Defining a Liberal Arts Major

Over the past few months I’ve been spending more time than usual in discussions about the value and mission of liberal arts education, coming at it from a few different directions. This seems to align with an increased number of articles in various sources (mainstream and higher-ed focused) about the value of the liberal arts. There are a lot of pieces to the challenging problem of explaining liberal arts education. One piece I keep coming back to, though, is my frustration with the phrase “liberal arts majors”, generally intended to mean arts and humanities majors.

If it were up to me, we would insist on being clear that at a liberal arts institution that truly embraces its mission, all of its majors are liberal arts majors. I understand that underlying much of these conversations is a need to defend the value of the humanities and arts, but from my own disciplinary perspective I fear that this lets science and technology programs off the hook for their own obligations towards a liberal arts philosophy.

If done properly, a liberal arts STEM major is not just a STEM major as would be experienced at any institution with some extra gen ed distribution requirements tacked on. The program itself should reflect the interconnectedness of disciplines from across the institution and ensures students can approach problems broadly as well as deeply. Further, taking on a liberal arts perspective ought to change how each course itself is taught; it is a mindset that the instructor should adopt towards the range of interests and priorities their students might have. This might be reflected in pedagogy, in course problems and examples, or even in the scope and specifics of course content.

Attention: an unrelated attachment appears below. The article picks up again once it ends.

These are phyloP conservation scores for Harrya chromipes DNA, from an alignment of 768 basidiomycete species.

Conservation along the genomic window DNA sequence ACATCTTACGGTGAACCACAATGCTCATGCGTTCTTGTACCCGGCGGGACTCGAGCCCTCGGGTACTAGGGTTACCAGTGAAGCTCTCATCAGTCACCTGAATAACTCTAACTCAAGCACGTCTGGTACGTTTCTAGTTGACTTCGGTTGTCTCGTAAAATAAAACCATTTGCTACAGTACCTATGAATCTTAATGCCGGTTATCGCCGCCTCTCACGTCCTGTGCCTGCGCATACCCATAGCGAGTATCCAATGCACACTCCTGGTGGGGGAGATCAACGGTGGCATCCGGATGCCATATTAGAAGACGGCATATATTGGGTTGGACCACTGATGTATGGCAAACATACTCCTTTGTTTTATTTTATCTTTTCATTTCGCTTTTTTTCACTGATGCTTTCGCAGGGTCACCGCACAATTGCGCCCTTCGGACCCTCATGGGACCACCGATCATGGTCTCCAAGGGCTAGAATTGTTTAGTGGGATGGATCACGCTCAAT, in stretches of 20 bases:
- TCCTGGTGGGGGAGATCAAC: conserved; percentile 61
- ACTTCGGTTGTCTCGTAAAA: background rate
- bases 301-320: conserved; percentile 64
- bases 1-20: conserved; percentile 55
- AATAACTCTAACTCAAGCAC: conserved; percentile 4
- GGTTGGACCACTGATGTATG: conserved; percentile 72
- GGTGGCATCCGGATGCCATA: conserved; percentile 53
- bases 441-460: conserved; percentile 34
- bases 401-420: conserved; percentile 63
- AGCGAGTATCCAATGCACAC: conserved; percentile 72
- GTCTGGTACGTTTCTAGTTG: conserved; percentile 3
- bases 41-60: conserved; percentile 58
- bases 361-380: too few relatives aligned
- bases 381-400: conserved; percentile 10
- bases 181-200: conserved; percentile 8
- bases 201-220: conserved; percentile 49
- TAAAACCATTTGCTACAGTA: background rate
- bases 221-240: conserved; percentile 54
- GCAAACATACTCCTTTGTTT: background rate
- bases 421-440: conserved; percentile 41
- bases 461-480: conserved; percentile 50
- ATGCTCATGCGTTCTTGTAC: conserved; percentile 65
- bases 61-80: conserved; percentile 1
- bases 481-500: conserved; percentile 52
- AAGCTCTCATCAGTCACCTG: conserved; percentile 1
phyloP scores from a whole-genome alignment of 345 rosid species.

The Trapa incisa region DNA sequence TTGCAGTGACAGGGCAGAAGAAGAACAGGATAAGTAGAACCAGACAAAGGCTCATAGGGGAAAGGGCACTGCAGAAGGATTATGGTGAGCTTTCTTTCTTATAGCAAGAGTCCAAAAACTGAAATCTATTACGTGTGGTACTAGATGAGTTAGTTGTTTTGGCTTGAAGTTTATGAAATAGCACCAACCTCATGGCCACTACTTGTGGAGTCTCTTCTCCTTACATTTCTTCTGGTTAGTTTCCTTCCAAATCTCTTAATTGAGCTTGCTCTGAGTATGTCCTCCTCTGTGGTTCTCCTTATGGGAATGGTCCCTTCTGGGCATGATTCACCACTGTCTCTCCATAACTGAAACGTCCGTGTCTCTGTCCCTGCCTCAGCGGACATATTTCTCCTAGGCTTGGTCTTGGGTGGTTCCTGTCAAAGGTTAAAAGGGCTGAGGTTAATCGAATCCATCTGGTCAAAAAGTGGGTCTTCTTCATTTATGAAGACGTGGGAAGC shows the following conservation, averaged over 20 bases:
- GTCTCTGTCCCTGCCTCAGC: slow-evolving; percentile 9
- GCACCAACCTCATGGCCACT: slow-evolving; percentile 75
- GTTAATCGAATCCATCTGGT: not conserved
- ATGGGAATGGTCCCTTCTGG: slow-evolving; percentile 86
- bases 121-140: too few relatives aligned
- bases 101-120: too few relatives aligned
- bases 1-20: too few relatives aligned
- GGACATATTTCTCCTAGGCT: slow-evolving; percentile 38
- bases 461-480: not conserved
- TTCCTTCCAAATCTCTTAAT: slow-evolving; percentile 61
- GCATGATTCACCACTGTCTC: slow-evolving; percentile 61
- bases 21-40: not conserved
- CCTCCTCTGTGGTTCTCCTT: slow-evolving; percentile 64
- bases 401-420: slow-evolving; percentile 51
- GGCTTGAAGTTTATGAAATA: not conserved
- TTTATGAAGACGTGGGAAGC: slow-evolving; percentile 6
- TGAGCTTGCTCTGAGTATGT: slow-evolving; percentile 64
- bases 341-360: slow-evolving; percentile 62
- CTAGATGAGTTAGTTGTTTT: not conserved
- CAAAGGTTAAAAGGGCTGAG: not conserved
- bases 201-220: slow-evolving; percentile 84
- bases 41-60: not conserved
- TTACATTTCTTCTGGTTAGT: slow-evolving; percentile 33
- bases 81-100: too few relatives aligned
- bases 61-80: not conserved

While certainly not an absolute, it is frequent that liberal arts institutions or liberal arts programs within larger institutions are relatively small entities. This means that the faculty can work together to build a shared vision of a liberal arts education and integrate it within their own disciplinary perspective. STEM faculty have an obligation to provide a robust liberal arts education the same as their colleagues in other disciplines. Falling into informal language suggesting that some disciplines are what constitute the “liberal arts” and other disciplines simply coexist with them works against the unified mission that ought to exemplify a liberal arts education.

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